Paula Byrne

A house and its history

Paula Byrne on Jane Mulvagh's history of Madresfield Court

The new Brideshead Revisited film, out in September, was, like the 1981 television version, filmed at Castle Howard. For Jane Mulvagh, however, the ‘real’ Brideshead was Madresfield Court near Malvern in Worcestershire, a lovely moated house that has been in the Lygon family, headed by successive Earls Beauchamp, for nearly 1,000 years. This new book is a lovingly descriptive account of the house and the family history.

The architecture of Brideshead — which does not have a moat — draws on Castle Howard, but Waugh’s famous description of the art nouveau chapel is based precisely on the one designed for Madresfield by the great Arts and Crafts artist, C. R. Ashbee: ‘Angels in printed cotton smocks, rambler-roses, flower-spangled meadows, frisking lambs, texts in Celtic script, saints in armour, covered the walls in an intricate pattern of clear, bright colours.’ In other respects, Madresfield Court was more of a model for Hetton Abbey, the house in A Handful of Dust. ‘The real Hetton’ would have been a more accurate, but less eye-catching subtitle for Mulvagh’s book.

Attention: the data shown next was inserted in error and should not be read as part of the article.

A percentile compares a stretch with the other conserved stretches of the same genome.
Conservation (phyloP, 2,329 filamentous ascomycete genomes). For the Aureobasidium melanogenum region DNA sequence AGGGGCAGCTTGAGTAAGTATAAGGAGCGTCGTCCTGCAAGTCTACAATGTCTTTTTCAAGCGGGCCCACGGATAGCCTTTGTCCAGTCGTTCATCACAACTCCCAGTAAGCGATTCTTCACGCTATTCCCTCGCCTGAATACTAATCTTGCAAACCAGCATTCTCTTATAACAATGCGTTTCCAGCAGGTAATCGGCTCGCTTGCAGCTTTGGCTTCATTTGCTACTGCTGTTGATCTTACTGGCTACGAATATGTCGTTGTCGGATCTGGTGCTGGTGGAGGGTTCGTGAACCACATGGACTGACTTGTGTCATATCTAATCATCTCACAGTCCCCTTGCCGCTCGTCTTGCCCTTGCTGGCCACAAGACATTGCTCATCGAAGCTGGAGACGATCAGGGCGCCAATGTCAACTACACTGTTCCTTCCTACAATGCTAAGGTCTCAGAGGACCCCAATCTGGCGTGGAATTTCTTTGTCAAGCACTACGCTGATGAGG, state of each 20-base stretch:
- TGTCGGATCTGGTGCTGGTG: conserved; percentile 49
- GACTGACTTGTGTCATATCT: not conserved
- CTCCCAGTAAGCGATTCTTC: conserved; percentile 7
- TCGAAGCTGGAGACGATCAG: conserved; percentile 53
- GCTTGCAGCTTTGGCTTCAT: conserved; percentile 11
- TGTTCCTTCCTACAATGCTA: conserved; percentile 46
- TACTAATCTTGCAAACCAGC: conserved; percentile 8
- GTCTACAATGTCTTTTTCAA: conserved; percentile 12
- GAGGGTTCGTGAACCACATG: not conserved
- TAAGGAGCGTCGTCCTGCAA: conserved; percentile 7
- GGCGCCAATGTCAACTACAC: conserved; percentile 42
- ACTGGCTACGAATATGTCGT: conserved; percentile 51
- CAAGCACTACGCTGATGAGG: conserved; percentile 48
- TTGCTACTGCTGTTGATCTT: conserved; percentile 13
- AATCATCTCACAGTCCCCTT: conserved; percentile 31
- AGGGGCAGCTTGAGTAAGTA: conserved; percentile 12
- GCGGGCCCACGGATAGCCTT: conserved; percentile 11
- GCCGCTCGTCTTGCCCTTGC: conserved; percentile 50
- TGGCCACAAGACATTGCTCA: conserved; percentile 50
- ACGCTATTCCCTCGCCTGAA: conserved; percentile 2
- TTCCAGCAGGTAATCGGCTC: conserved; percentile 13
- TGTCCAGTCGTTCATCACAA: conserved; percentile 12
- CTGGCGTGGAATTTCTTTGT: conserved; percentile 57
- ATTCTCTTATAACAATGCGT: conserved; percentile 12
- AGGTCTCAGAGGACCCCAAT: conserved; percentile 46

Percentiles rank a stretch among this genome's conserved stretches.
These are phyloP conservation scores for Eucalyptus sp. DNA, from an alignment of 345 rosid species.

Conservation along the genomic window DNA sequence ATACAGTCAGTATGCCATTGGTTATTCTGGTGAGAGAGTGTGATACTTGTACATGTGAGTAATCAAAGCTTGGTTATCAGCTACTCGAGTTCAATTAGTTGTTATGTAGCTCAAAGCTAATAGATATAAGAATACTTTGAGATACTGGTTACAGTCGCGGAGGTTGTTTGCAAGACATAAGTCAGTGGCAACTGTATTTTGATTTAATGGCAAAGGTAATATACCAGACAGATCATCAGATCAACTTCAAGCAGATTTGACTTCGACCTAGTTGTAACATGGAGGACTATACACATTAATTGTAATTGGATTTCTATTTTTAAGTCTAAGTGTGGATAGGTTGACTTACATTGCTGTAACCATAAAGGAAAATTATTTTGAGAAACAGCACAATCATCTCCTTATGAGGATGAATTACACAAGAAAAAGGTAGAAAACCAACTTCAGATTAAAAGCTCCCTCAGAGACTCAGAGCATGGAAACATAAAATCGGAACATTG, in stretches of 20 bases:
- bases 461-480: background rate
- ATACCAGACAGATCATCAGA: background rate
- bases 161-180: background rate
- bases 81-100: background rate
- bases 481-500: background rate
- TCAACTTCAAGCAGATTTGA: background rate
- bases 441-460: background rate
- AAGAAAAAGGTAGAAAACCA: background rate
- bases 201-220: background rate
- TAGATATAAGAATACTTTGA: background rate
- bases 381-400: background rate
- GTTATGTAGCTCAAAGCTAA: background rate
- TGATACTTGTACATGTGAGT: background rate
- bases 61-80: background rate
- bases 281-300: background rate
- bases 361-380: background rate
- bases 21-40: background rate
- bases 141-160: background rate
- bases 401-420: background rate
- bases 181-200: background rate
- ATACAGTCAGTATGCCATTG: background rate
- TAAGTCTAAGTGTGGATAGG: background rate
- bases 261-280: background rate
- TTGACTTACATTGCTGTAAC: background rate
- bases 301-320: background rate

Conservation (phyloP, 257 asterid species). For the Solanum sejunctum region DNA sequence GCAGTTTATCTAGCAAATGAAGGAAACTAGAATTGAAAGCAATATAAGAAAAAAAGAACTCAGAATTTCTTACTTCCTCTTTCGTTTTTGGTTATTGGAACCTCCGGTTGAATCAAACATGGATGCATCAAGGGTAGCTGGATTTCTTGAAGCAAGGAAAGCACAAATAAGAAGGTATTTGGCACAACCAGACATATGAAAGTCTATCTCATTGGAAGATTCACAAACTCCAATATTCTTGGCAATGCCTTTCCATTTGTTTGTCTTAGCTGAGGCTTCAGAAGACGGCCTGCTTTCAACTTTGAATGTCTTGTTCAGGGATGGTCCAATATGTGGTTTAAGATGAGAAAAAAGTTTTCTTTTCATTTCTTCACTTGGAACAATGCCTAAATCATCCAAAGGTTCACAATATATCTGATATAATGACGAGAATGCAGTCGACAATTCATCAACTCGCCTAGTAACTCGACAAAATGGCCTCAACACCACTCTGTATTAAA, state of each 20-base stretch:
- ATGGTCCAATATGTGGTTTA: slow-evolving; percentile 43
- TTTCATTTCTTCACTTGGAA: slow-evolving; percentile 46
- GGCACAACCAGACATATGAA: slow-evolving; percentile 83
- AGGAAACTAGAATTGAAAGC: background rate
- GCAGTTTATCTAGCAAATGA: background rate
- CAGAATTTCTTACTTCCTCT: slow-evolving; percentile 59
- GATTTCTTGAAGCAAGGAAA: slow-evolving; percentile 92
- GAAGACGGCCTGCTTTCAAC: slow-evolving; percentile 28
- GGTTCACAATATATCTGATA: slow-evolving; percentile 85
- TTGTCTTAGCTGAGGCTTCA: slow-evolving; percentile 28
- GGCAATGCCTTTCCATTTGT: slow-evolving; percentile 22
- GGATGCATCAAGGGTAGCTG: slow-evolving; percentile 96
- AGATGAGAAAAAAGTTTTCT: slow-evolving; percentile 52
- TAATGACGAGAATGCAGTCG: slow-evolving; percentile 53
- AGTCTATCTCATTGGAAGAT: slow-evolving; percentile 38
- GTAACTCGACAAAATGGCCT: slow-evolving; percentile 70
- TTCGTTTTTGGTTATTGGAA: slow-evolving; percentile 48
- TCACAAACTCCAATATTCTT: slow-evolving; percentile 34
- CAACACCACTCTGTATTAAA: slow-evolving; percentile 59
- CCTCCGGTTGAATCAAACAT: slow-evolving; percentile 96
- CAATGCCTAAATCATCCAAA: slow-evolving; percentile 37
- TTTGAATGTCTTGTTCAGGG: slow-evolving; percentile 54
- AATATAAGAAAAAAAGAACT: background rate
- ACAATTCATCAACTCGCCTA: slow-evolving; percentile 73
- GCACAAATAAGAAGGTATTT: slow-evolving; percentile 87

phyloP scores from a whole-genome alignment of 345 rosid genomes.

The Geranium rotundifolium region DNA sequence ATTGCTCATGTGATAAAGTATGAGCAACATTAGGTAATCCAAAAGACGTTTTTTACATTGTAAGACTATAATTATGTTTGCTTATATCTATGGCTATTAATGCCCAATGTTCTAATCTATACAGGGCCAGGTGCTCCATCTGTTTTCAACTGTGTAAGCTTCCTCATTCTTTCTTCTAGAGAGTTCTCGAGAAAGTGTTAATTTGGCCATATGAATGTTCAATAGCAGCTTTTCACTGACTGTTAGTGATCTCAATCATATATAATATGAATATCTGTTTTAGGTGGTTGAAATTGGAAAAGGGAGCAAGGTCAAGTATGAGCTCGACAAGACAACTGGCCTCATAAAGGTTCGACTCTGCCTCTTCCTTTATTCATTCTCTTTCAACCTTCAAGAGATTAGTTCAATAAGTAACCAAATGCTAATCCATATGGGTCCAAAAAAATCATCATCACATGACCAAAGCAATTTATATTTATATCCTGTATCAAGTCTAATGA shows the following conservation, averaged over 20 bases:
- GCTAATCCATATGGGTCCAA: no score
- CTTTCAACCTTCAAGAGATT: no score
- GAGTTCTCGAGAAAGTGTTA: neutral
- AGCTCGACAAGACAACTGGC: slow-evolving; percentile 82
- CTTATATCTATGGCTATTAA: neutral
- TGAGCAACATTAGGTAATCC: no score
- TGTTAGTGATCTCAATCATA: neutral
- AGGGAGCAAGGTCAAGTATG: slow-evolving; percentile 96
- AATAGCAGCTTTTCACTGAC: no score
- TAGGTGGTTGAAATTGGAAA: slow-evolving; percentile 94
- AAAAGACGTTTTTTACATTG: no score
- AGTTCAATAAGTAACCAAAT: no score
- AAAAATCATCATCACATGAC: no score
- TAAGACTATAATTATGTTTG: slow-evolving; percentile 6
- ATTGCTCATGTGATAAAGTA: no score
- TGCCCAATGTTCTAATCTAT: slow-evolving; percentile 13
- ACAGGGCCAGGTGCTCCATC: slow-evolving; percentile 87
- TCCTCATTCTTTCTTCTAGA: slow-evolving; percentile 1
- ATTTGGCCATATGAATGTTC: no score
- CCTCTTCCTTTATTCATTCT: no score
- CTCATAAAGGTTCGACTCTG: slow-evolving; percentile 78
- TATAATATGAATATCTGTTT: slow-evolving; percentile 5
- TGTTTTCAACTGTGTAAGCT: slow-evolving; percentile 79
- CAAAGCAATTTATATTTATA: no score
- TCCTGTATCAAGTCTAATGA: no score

We must never forget to retain those inverted commas around the word ‘real’. One of the keys to Waugh’s art was his way of combining pairs of real-life models into glorious fictional creatures: Brideshead is both Madresfield and Castle Howard, just as Sebastian Flyte is both Hugh Lygon and Alastair Graham, Anthony Blanche both Harold Acton and Brian Howard.

Jane Mulvagh begins and ends her story with Waugh, but her real interest is the history of the house itself. Her original and engaging structural device is to take a painting, an artefact, a treasure and let it reveal the story of the family and their connections. Thus ‘The Tuning Fork’ is about Elgar, who allegedly portrayed Mary Lygon in the 13th of his Enigma Variations, and ‘The Portrait’ recounts the attempted plot to overthrow Queen Mary in favour of Elizabeth.

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